On the dynamic range of RAW...

Started Nov 30, 2004 | Discussions thread
Stan Powers
Stan Powers Veteran Member • Posts: 4,648
Thanks, Brian!

Always appreciate your cogent style. Excellent presentation!

Stan

Brian G. wrote:

Hi All,

I was fooling around with my new camera trying to see exactly where
the limits were regarding captured detail and dynamic range, and I
thought it might be useful to show some of this in the forum.

One of the strongest arguments for shooting RAW is that a 12-bit
RAW image file simply contains more image information/expanded
dynamic range, compared to an 8-bit jpg. You can process a RAW
image multiple times, (once for highlights and once for shadow, for
example) and blend the results to give a photo with more dynamic
range than would be possible shooting in jpeg. It is sometimes
argued that you can always bracket exposures with jpegs to do the
same thing, but the two methods are not equivalent. In fact, there
is at least one serious drawback to bracketing jpegs- your subject
must be static. The technique is useless if anything moves. With
RAW processing, you are manipulating a single image, so the
technique can be used for any subject at all, even if it's in
motion.

I thought I would show an example. This particular scene was not
selected because I thought it would make a good photograph, rather,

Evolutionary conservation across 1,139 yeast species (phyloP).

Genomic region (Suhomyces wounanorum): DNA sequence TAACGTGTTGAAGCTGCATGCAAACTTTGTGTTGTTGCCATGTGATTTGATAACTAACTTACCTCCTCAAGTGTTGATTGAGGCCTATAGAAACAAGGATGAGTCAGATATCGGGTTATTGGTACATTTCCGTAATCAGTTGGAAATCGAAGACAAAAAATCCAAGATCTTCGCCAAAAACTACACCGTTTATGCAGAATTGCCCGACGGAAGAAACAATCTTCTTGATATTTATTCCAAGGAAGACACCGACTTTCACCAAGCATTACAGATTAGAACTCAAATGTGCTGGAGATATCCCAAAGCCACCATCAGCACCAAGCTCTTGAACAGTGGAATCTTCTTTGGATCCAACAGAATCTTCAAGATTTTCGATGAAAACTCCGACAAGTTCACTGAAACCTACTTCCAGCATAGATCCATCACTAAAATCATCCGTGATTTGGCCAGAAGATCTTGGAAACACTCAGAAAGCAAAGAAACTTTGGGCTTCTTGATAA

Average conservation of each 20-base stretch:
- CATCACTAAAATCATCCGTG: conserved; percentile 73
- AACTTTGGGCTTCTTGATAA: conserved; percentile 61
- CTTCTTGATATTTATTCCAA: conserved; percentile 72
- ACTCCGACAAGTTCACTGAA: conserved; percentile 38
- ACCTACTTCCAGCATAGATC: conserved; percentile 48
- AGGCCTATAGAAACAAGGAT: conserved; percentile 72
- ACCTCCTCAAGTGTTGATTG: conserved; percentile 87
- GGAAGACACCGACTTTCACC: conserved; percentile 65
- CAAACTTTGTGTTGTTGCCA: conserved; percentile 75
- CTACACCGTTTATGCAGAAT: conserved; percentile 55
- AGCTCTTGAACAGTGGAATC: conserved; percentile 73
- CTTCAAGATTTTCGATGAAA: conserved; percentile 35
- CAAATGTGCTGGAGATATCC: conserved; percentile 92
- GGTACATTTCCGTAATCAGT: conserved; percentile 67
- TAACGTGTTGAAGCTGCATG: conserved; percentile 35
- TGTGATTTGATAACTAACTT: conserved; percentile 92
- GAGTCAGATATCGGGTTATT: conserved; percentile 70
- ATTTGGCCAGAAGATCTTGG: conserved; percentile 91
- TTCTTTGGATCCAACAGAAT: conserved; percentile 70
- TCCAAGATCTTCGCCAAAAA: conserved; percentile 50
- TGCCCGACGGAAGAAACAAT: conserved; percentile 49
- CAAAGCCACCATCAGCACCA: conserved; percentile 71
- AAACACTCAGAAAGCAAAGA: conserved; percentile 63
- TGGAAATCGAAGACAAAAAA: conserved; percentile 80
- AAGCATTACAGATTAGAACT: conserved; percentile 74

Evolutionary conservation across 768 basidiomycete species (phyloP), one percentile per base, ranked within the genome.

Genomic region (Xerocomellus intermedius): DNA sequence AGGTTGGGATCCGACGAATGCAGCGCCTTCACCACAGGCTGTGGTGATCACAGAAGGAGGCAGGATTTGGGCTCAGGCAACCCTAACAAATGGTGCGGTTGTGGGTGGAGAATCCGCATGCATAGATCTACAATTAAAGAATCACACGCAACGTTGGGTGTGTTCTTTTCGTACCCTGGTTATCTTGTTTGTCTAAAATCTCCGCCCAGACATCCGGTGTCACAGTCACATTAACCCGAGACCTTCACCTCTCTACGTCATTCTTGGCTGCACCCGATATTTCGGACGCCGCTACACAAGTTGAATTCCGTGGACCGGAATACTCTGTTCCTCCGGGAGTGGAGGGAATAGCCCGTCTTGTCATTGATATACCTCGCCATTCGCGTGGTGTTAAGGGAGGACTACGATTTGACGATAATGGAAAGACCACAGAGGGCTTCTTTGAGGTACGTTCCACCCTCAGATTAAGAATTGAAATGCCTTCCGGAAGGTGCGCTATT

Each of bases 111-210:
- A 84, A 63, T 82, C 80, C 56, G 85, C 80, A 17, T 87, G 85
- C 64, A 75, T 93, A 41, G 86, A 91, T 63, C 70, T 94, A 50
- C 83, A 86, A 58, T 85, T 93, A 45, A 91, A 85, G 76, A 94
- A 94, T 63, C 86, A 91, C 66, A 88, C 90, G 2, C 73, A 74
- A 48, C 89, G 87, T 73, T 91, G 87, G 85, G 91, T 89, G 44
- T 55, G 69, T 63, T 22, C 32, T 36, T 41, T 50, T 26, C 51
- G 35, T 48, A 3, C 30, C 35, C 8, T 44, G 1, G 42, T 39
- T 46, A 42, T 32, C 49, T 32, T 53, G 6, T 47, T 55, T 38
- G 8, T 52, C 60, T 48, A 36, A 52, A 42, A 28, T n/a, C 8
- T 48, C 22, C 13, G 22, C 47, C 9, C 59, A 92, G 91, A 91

I picked it because I knew it would be tough on the camera. The
room was dimly lit except for some very bright sunlight coming in
through the window. I metered for the desk, and got this shot as a
baseline:

.
As you can see, there are areas that are completely blown out, and
areas that are completely black. But the camera captured much more
than this...
We can take the RAW file and push it up +4EV to bring out detail in
the shadows:

The candeholder on the desk and the chair at lower left are now
visible, for example. You can recover shadow detail on a jpeg also
(Shadows and Highlights slider, in Photoshop, for example) but
usually not to the same extent as you can manage in RAW.
What about all that lost highlight detail? Here, if you've shot
jpeg, you are out of luck. You cannot retreive detail that is
simply not present in the image. But because the shot was done in
RAW, we can process it again, this time at -4EV:

Notice how the camera did record detail that appeared blown in the
original exposure- the curtains and the background landscape are
good examples. These areas would have been completely and
irretrievably lost had this been shot in jpeg
.
The images with recovered highlight and shadow detail can then be
blended for a result with much more dynamic range. Now, this
particular final blended image is a very quick, and quite
frankly, very poor job. I just threw it together for illustrative
purposes. If I was serious, it could be made to look very nice,
blend-wise:

If you compare this shot to the first one (the one that the camera
actually gave me) you will see that, desipite the poor blending
job, this image contains much more detail in both the highlights
and the shadows. And again- although you can often recover some
shadow detail with jpegs, if your highlights go to white, they are
lost forever. Not so with RAW.

I just thought this might be useful for anyone wondering about the
benefits of RAW. Hope it was helpful for someone.

Kind Regards,
--
Brian (el picador, Sir Brian)

Digital Image Gallery:
http://mywebpages.comcast.net/spiritmist/Brian_G_Digital_Image_Gallery/index.htm

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